Physical or mental health problems can be both a cause and consequence of homelessness. People experiencing homelessness are more likely than most to have an issue with their health. The average age of death for a homeless man is 47, and for a woman just 43, and poor health is at the root of this problem.
That’s why improving health is such an important part of St Mungo’s approach to tackling homelessness.
What we do
We have numerous approaches when it comes to improving the health of people experiencing homelessness. We provide health information, create health improvement networks, train staff, offer toolkits and promote a wide range of health initiatives for our staff and clients.
No two clients we work with are ever the same, so we need to ensure the projects and services we offer cater to the wide and varying needs of the people we work with.
Our work in action
Alongside initiatives like our health fairs or conferences, we run dedicated health services. One example is our Homeless Health Coordination Project, commissioned by Westminster Council.
Launched in June 2015, the project supports over 400 clients, helping them to access health services like check-ups or sessions to help them stop smoking.
By helping to publicise and run health services, and through training staff and volunteers, we’ve achieved some fantastic results.
A focus on mental health
At St Mungo's, we take a holistic approach to mental and physical health, addressing these issues alongside each other.
We focus on enabling our clients to access existing mental health services as well as promoting a model of psychotherapy that is effective for people experiencing homelessness. This may be in partnership with the NHS or through our own psychotherapy service, LifeWorks. We also operate services such as Building Bridges to Wellbeing, a peer support group which encourages clients to use their skills to help others with their resilience, confidence and mental health.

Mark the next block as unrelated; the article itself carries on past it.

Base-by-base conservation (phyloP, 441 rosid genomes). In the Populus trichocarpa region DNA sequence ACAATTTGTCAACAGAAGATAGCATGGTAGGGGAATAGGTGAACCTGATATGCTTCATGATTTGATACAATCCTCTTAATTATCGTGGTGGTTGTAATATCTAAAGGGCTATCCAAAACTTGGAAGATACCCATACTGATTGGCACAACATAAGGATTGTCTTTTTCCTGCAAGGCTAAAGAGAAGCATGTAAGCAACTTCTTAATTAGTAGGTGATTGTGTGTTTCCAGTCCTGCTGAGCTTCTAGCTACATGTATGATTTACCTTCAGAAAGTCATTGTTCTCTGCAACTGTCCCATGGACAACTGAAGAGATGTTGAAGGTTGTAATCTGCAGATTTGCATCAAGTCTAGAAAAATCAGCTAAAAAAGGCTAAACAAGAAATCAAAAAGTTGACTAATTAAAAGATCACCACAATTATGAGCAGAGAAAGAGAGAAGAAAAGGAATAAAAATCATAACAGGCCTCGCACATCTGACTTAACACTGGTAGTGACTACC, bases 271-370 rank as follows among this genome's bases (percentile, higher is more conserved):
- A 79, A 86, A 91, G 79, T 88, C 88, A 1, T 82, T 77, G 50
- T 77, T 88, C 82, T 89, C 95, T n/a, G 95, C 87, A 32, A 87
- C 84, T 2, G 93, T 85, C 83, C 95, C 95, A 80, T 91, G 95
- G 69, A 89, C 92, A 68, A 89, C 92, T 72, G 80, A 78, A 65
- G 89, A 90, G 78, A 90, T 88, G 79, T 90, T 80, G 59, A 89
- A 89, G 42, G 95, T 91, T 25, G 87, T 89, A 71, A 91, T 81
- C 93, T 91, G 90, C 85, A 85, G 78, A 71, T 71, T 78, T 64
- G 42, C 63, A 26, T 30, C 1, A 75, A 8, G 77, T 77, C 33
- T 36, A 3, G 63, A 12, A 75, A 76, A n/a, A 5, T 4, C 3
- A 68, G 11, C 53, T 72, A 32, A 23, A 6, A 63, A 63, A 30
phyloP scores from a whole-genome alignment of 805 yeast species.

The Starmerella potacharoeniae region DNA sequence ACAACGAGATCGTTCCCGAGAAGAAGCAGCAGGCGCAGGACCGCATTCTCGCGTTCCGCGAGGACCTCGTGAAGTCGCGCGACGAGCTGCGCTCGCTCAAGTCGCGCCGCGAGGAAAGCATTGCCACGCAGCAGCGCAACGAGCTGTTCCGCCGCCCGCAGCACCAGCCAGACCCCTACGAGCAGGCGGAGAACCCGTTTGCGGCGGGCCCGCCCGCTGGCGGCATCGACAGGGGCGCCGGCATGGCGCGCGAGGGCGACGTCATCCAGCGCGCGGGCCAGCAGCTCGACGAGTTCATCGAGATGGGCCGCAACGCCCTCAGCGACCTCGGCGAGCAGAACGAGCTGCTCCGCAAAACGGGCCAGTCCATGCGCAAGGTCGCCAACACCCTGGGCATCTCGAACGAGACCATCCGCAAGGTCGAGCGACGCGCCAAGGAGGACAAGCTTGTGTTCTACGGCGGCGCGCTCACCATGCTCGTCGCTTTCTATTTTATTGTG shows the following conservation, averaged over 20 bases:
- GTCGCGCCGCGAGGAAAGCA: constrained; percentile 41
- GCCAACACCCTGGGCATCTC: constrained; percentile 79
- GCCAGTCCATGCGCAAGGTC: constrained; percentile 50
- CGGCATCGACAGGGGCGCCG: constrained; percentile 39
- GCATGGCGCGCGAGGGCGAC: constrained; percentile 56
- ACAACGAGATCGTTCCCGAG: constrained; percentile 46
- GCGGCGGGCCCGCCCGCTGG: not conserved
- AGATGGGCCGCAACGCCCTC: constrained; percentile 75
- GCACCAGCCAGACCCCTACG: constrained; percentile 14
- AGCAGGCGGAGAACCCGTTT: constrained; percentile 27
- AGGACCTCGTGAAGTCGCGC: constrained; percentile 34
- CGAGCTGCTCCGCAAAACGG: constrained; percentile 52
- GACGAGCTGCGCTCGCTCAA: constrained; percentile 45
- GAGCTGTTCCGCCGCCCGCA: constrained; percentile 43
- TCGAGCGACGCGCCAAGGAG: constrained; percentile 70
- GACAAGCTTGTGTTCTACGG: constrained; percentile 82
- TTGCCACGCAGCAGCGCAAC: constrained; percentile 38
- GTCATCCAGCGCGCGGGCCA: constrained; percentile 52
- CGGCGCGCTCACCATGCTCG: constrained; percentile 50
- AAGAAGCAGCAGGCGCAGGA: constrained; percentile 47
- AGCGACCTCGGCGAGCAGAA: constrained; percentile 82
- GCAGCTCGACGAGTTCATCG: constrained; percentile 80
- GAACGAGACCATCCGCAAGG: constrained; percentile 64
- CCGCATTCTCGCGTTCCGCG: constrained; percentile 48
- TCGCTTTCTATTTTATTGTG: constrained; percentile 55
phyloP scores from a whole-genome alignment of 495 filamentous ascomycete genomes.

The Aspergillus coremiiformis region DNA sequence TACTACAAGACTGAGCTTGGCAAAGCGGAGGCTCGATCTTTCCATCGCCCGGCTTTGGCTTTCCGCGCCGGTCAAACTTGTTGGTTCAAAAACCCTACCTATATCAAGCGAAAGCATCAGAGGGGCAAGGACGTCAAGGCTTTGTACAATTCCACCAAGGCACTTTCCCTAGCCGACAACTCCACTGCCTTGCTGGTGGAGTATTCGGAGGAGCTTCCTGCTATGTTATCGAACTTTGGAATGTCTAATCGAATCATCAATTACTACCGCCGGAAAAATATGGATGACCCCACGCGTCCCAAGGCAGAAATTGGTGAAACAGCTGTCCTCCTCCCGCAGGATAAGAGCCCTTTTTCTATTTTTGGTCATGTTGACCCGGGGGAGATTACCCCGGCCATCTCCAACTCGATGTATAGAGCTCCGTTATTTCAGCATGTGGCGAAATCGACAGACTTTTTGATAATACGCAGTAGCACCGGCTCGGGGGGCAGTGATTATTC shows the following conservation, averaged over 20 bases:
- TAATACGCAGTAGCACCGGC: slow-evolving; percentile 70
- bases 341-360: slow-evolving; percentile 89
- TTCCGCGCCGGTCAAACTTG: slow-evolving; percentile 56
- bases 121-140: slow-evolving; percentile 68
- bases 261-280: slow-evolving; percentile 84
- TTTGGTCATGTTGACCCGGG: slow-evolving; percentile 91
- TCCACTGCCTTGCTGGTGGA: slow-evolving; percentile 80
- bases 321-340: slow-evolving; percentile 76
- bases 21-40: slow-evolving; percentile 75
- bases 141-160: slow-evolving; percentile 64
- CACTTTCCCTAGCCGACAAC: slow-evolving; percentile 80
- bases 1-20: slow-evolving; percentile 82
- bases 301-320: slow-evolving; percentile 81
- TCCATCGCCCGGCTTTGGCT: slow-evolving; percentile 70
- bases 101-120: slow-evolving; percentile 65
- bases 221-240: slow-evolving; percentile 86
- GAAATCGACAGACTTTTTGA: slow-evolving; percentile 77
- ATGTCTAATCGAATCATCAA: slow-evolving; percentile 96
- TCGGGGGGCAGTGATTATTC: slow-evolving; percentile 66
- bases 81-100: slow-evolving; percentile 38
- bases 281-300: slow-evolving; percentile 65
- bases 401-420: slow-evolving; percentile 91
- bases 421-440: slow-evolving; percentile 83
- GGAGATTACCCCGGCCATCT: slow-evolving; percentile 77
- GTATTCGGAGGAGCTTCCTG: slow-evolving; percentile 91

How we’ve helped
Our health initiatives have really made a difference to people’s lives. We have:
- Increased client awareness of health issues and the services they can use
- Increased the number of clients receiving appropriate treatment
- Helped staff and volunteers understand how they can best help their clients access the care they need.
Sadly, many homeless people can face chronic health problems, some of which may finally lead to palliative services or hospitals. Our Palliative Care service was set up in 2008 in partnership with Marie Curie Cancer Care, and with original funding from the Department of Health.
We support clients to make informed choices about their care, as well as supporting staff and other clients affected by the psychological and emotional aspects of approaching the end of life. We also train staff to help them deal with end of life issues including bereavement support and identifying when a client may be dying.
In 2013, with Marie Curie Cancer Care, we jointly published the Homelessness And End Of Life Care Resource Pack for staff working with people who are homeless.
For more information, email Niamh.firstname.lastname@example.org.
Health matters – our policy and awareness raising
We’ve found that Homeless Health projects are a cost effective and accessible way to improve the health and wellbeing of clients we work with. Our work has led to tangible changes in lifestyles. And by encouraging people to get regular check-ups, we’ve seen health problems sorted earlier – often avoiding conditions worsening and needing more costly care.
Our Stop the Scandal campaign has been calling for investment in specialist homelessness mental health services, and the right support upon discharge so people don’t end up sleeping rough after leaving mental health hospitals.
On a local level, we have been working with Health and Wellbeing Boards to sign our Charter for Homeless Health, so that the physical and mental health needs of homeless people are adequately addressed in Joint Strategic Needs Assessments.